It’s High Time India Ensures High Living Conditions

After the World Hunger Index debacle, now the National Health Family Survey (NHFS) for 2015-16 revealed that one in every four people in India was multidimensionally poor, informed NITI Aayog recently. The report revealed that a total of 25 per cent of Indians are poor on the multidimensional poverty index (MPI) metric. 

“India’s national MPI captures multiple and simultaneous deprivations faced by households across the three macro dimensions of health, education and living standards. It highlights the need for a whole-of-government approach towards addressing poverty and its multidimensionality. This multisectoral approach must be horizontally and vertically integrated across all levels of governance,” said Chairman of NITI Aayog, Rajiv Kumar. 

However, as per the 2021 report of MPI by the United Nations Development Programme (UNDP) and the Oxford Poverty and Human Development Initiative (OPHI),  27.9 per cent of India’s population were multidimensionally poor. In the list of 109 countries, India was ranked  62 and the index was based on 10 indicators like lack of improved drinking water, adequate nutrition or at least six years of schooling.

The main thing to understand about the term standard of living is that it is meant to be a quantifiable metric and is as such very different from something inherently subjective such as the term quality of life or happiness for instance. The other thing is that standard of living is multifactorial or multi-dimensional in that there are many different indicators and metrics that are folded together to create this composite indicator. These can include things like poverty levels, food and essential good costs and prices and their inflation, income and employment levels, life expectancy, number of paid holidays as per law, GDP, healthcare access, access to basic education, political and religious freedom and environmental quality among other things,” said Lead, Research and Knowledge Building at Oxfam India, Varna Sri Raman. 

According to the media report, the apex public policy thinks tank (NITI Aayog) said that it is going to come up with another MPI report after the NHFS gives its full report five-six months later for 2019-20.

The MPI in India is based on three factors like education, health and standard of living with every person getting a weighting of one-third in the index. Also, the above-mentioned factors are further based on 12 segments like nutrition, child and adolescent mortality, antenatal care, school attendance, years of schooling, sanitation, access to drinking water, cooking fuel, electricity, housing, assets, and bank accounts.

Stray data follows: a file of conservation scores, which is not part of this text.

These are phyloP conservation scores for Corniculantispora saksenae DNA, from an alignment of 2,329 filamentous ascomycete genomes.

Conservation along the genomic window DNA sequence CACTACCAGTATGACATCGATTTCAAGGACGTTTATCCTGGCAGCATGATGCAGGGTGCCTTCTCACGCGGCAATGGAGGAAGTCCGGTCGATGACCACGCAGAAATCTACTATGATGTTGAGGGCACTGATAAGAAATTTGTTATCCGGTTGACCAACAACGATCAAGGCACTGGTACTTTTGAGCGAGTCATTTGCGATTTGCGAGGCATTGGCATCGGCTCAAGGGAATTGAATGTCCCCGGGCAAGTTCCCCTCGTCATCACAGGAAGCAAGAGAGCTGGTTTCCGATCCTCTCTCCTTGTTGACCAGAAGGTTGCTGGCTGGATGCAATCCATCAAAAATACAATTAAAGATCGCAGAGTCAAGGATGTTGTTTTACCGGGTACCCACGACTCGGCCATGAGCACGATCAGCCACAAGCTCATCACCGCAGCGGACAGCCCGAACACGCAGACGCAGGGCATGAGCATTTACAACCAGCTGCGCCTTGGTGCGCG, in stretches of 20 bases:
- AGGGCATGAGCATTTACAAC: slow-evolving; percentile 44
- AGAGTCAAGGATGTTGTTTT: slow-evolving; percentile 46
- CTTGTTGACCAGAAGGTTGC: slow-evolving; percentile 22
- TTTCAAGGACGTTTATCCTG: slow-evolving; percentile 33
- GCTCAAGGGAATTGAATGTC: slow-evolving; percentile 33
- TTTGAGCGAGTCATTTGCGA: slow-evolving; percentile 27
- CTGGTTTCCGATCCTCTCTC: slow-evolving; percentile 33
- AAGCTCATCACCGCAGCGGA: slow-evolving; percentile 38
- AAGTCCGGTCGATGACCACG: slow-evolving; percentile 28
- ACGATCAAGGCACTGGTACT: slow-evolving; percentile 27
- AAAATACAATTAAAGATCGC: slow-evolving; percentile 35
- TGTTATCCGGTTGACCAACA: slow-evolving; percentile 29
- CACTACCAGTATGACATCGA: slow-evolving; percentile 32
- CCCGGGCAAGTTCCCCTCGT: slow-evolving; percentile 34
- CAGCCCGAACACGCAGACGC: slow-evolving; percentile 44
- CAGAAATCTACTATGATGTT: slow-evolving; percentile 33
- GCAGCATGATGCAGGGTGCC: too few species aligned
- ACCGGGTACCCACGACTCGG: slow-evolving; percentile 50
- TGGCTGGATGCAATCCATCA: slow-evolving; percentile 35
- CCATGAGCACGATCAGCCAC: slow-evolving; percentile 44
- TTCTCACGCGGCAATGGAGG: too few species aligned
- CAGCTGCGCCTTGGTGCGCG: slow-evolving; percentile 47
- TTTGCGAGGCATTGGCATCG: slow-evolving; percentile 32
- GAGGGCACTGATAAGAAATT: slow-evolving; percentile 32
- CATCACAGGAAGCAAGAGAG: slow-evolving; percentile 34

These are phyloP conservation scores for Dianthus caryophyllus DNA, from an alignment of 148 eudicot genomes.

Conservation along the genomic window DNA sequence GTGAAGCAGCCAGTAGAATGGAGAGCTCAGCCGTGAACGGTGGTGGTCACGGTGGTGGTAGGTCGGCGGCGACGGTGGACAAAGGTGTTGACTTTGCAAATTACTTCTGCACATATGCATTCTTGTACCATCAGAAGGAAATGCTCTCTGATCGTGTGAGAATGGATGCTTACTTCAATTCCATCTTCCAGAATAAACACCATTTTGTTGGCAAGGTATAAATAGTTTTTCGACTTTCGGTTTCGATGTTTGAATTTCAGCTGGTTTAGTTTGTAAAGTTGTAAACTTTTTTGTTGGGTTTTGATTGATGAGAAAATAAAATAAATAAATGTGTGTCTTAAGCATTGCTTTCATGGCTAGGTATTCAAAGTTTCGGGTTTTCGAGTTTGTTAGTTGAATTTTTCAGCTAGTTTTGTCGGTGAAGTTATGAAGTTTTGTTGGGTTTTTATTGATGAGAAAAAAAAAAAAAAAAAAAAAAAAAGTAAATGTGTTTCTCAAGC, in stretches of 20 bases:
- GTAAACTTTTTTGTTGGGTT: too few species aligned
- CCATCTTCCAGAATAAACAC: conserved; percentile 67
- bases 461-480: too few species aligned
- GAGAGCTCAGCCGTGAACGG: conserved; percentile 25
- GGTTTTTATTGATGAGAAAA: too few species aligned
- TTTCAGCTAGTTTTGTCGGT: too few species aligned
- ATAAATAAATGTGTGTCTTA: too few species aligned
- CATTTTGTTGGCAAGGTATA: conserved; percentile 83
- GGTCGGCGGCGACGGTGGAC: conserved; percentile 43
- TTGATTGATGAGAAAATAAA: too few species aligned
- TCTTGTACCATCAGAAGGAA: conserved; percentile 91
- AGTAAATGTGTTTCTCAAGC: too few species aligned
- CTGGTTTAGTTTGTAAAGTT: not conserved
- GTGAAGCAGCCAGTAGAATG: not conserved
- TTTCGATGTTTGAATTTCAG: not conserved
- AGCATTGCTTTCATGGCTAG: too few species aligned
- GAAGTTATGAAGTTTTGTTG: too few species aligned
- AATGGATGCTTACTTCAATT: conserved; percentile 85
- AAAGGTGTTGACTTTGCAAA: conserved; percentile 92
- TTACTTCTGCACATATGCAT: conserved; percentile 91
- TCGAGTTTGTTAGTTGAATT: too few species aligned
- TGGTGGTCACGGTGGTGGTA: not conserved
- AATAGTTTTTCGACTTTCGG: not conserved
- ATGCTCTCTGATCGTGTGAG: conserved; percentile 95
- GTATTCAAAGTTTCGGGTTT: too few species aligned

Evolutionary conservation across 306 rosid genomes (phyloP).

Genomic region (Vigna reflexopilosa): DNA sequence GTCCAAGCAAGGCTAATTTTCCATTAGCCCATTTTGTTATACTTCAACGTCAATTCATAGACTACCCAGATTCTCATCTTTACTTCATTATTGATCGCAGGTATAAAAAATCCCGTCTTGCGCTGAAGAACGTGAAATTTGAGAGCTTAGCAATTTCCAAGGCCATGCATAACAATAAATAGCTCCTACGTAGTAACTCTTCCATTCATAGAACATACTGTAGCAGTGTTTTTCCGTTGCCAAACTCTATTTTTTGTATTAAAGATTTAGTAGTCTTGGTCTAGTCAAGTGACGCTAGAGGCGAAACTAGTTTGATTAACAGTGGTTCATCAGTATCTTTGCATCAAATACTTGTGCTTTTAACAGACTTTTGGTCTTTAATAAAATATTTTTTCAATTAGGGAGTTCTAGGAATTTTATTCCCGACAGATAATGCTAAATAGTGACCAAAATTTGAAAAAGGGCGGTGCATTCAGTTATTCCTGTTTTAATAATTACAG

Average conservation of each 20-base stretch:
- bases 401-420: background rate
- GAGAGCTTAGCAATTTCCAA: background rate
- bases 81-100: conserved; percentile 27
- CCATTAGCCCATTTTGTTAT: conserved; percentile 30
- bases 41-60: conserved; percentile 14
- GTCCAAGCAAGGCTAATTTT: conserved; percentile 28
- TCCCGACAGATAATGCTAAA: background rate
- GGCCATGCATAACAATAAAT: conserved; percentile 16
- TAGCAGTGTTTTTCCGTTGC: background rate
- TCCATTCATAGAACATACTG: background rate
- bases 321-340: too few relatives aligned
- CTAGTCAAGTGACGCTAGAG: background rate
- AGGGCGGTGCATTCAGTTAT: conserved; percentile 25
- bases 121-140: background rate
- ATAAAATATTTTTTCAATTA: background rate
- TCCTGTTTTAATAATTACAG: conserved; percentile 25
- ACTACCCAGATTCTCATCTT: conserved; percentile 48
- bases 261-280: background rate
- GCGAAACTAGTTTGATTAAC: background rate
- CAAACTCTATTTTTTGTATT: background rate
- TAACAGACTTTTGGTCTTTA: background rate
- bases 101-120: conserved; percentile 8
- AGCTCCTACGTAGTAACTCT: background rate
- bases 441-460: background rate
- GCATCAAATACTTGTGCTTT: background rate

“Human progress and therefore the work of our governments, who are the custodians of our public wealth and in charge of planning and executing governance and quality of life for our people, ought to be measured by the quality of life our most marginalised and most deprived person manages for him/herself. As such we believe there is a whole lot to be accomplished in every dimension of the well-being of the people. The main takeaway of the MPI methodology globally also has been exactly this – that policy needs to stop being implemented with blinders on,” said Raman. 

Raman also said that the MPI advocates that people and their issues be looked at from the lens of multiple deprivations and contextually, such that intersectionality is taken into account thus making policies effective instead of counter-productive. Unfortunately, the Niti Ayog MPI does exactly the opposite, focussing on state-level rankings but shedding no light on the caste, gender and economic location of poor households thus ignoring the various deprivations experienced by people in their daily lives. 

Also, there were deprived individuals by each of these criteria even as several people of them may not have been multidimensionally poor in the year 2015-16. The biggest number of the deprived people are in cooking fuel and sanitation at 58.5 per cent and 52 per cent, respectively. This implies the greater part of the populace was poor on these two counts.

“This includes poor health, insufficient education and a low standard of living. The government has not done enough to ensure basic social protection and well-being of its poorest citizens to make progress; this needs to change, Raman added.

Raman further added that there are many things that can and should be done to make things better however the first step should be committing to collecting and sharing data transparently this includes actually conducting a long-overdue census including a caste census. 

Releasing and sharing unit-level disaggregated data from sample surveys such as the latest NHFS so that global intelligence can utilise and share with India’s policymakers expertise on poverty-alleviation in India. 

India must meet its own commitments and actions under public health, nutrition, women’s welfare and education which it currently has not done – for instance take a look at the gross underutilisation of budgets such as Beti Bachao among others, mentioned Raman while talking about what measures authorities need to do. 

“Planning and implementation must really follow the main principles of public policy viz. a) minimising hysteresis or supporting easy reversibility for a responsive and good COVID-19 recovery for instance expand social security for the informal sectors. Subsidiarity or supporting local action by both official and civil society, for instance, do not penalise non-profit organisations and community actors for social work,” said Raman.

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